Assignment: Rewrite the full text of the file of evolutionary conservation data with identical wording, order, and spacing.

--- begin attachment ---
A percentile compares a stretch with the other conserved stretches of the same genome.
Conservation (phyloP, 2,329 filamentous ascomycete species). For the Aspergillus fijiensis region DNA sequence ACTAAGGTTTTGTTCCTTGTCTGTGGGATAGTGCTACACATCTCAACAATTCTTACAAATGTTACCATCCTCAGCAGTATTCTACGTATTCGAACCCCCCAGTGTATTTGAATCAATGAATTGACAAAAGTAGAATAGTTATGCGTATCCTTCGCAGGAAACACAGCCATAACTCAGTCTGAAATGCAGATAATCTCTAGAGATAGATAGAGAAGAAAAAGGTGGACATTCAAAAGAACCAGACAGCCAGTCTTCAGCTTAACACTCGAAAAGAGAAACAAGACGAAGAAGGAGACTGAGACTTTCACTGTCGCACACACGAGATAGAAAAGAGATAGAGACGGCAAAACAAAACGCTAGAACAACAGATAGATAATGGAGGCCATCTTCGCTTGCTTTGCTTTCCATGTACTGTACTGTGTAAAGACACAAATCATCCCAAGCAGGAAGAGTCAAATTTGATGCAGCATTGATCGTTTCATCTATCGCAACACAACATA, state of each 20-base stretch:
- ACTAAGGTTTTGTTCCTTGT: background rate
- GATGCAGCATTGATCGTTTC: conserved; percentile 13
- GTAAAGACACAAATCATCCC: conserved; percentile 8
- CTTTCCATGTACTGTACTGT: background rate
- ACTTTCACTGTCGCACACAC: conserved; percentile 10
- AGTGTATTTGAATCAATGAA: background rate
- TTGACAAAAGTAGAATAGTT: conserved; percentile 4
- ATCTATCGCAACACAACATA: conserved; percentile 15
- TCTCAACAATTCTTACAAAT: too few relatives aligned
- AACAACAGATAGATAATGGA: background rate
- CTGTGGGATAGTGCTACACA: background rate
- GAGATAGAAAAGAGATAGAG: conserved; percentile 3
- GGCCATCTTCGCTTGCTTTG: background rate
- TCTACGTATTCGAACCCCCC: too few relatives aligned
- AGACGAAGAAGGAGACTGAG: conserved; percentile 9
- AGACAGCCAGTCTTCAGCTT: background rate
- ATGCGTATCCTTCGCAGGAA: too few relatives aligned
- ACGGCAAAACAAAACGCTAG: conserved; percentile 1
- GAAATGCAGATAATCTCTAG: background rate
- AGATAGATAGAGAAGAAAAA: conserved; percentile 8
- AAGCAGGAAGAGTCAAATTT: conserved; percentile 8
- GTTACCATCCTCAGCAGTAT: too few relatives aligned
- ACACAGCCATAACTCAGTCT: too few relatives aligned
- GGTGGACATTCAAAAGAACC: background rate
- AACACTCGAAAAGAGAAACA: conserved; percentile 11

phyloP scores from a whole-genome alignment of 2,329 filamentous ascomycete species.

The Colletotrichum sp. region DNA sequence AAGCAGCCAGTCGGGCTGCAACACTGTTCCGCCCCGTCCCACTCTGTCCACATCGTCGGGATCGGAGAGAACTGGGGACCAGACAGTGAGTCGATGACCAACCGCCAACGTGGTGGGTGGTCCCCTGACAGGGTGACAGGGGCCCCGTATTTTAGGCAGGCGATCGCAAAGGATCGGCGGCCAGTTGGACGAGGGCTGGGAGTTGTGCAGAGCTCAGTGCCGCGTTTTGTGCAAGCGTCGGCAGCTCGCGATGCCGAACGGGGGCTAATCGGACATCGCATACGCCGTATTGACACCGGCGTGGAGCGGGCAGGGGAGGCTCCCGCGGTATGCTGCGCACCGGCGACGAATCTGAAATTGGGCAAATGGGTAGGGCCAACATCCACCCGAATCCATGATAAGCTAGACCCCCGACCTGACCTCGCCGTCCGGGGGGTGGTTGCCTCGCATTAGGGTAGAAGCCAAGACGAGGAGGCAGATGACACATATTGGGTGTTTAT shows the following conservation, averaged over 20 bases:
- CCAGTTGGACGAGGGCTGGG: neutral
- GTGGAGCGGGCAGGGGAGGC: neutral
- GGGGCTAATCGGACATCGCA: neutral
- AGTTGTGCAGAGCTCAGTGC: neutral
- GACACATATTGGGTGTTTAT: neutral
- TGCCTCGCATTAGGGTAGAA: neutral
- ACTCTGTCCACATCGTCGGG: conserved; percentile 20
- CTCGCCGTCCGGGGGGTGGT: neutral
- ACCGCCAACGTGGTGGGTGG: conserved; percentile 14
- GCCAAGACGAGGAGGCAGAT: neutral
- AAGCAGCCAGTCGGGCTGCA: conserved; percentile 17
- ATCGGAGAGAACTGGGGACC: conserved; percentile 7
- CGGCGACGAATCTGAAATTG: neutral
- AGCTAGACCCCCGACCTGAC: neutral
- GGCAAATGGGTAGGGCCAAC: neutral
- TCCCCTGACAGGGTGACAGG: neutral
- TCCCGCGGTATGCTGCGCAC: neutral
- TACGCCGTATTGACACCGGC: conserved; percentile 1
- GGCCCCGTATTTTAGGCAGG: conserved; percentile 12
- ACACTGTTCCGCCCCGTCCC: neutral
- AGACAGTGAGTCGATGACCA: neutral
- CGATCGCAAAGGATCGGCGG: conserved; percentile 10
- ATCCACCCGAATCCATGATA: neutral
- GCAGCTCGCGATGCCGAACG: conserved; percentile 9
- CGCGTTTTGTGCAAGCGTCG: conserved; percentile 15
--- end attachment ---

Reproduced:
A percentile compares a stretch with the other conserved stretches of the same genome.
Conservation (phyloP, 2,329 filamentous ascomycete species). For the Aspergillus fijiensis region DNA sequence ACTAAGGTTTTGTTCCTTGTCTGTGGGATAGTGCTACACATCTCAACAATTCTTACAAATGTTACCATCCTCAGCAGTATTCTACGTATTCGAACCCCCCAGTGTATTTGAATCAATGAATTGACAAAAGTAGAATAGTTATGCGTATCCTTCGCAGGAAACACAGCCATAACTCAGTCTGAAATGCAGATAATCTCTAGAGATAGATAGAGAAGAAAAAGGTGGACATTCAAAAGAACCAGACAGCCAGTCTTCAGCTTAACACTCGAAAAGAGAAACAAGACGAAGAAGGAGACTGAGACTTTCACTGTCGCACACACGAGATAGAAAAGAGATAGAGACGGCAAAACAAAACGCTAGAACAACAGATAGATAATGGAGGCCATCTTCGCTTGCTTTGCTTTCCATGTACTGTACTGTGTAAAGACACAAATCATCCCAAGCAGGAAGAGTCAAATTTGATGCAGCATTGATCGTTTCATCTATCGCAACACAACATA, state of each 20-base stretch:
- ACTAAGGTTTTGTTCCTTGT: background rate
- GATGCAGCATTGATCGTTTC: conserved; percentile 13
- GTAAAGACACAAATCATCCC: conserved; percentile 8
- CTTTCCATGTACTGTACTGT: background rate
- ACTTTCACTGTCGCACACAC: conserved; percentile 10
- AGTGTATTTGAATCAATGAA: background rate
- TTGACAAAAGTAGAATAGTT: conserved; percentile 4
- ATCTATCGCAACACAACATA: conserved; percentile 15
- TCTCAACAATTCTTACAAAT: too few relatives aligned
- AACAACAGATAGATAATGGA: background rate
- CTGTGGGATAGTGCTACACA: background rate
- GAGATAGAAAAGAGATAGAG: conserved; percentile 3
- GGCCATCTTCGCTTGCTTTG: background rate
- TCTACGTATTCGAACCCCCC: too few relatives aligned
- AGACGAAGAAGGAGACTGAG: conserved; percentile 9
- AGACAGCCAGTCTTCAGCTT: background rate
- ATGCGTATCCTTCGCAGGAA: too few relatives aligned
- ACGGCAAAACAAAACGCTAG: conserved; percentile 1
- GAAATGCAGATAATCTCTAG: background rate
- AGATAGATAGAGAAGAAAAA: conserved; percentile 8
- AAGCAGGAAGAGTCAAATTT: conserved; percentile 8
- GTTACCATCCTCAGCAGTAT: too few relatives aligned
- ACACAGCCATAACTCAGTCT: too few relatives aligned
- GGTGGACATTCAAAAGAACC: background rate
- AACACTCGAAAAGAGAAACA: conserved; percentile 11

phyloP scores from a whole-genome alignment of 2,329 filamentous ascomycete species.

The Colletotrichum sp. region DNA sequence AAGCAGCCAGTCGGGCTGCAACACTGTTCCGCCCCGTCCCACTCTGTCCACATCGTCGGGATCGGAGAGAACTGGGGACCAGACAGTGAGTCGATGACCAACCGCCAACGTGGTGGGTGGTCCCCTGACAGGGTGACAGGGGCCCCGTATTTTAGGCAGGCGATCGCAAAGGATCGGCGGCCAGTTGGACGAGGGCTGGGAGTTGTGCAGAGCTCAGTGCCGCGTTTTGTGCAAGCGTCGGCAGCTCGCGATGCCGAACGGGGGCTAATCGGACATCGCATACGCCGTATTGACACCGGCGTGGAGCGGGCAGGGGAGGCTCCCGCGGTATGCTGCGCACCGGCGACGAATCTGAAATTGGGCAAATGGGTAGGGCCAACATCCACCCGAATCCATGATAAGCTAGACCCCCGACCTGACCTCGCCGTCCGGGGGGTGGTTGCCTCGCATTAGGGTAGAAGCCAAGACGAGGAGGCAGATGACACATATTGGGTGTTTAT shows the following conservation, averaged over 20 bases:
- CCAGTTGGACGAGGGCTGGG: neutral
- GTGGAGCGGGCAGGGGAGGC: neutral
- GGGGCTAATCGGACATCGCA: neutral
- AGTTGTGCAGAGCTCAGTGC: neutral
- GACACATATTGGGTGTTTAT: neutral
- TGCCTCGCATTAGGGTAGAA: neutral
- ACTCTGTCCACATCGTCGGG: conserved; percentile 20
- CTCGCCGTCCGGGGGGTGGT: neutral
- ACCGCCAACGTGGTGGGTGG: conserved; percentile 14
- GCCAAGACGAGGAGGCAGAT: neutral
- AAGCAGCCAGTCGGGCTGCA: conserved; percentile 17
- ATCGGAGAGAACTGGGGACC: conserved; percentile 7
- CGGCGACGAATCTGAAATTG: neutral
- AGCTAGACCCCCGACCTGAC: neutral
- GGCAAATGGGTAGGGCCAAC: neutral
- TCCCCTGACAGGGTGACAGG: neutral
- TCCCGCGGTATGCTGCGCAC: neutral
- TACGCCGTATTGACACCGGC: conserved; percentile 1
- GGCCCCGTATTTTAGGCAGG: conserved; percentile 12
- ACACTGTTCCGCCCCGTCCC: neutral
- AGACAGTGAGTCGATGACCA: neutral
- CGATCGCAAAGGATCGGCGG: conserved; percentile 10
- ATCCACCCGAATCCATGATA: neutral
- GCAGCTCGCGATGCCGAACG: conserved; percentile 9
- CGCGTTTTGTGCAAGCGTCG: conserved; percentile 15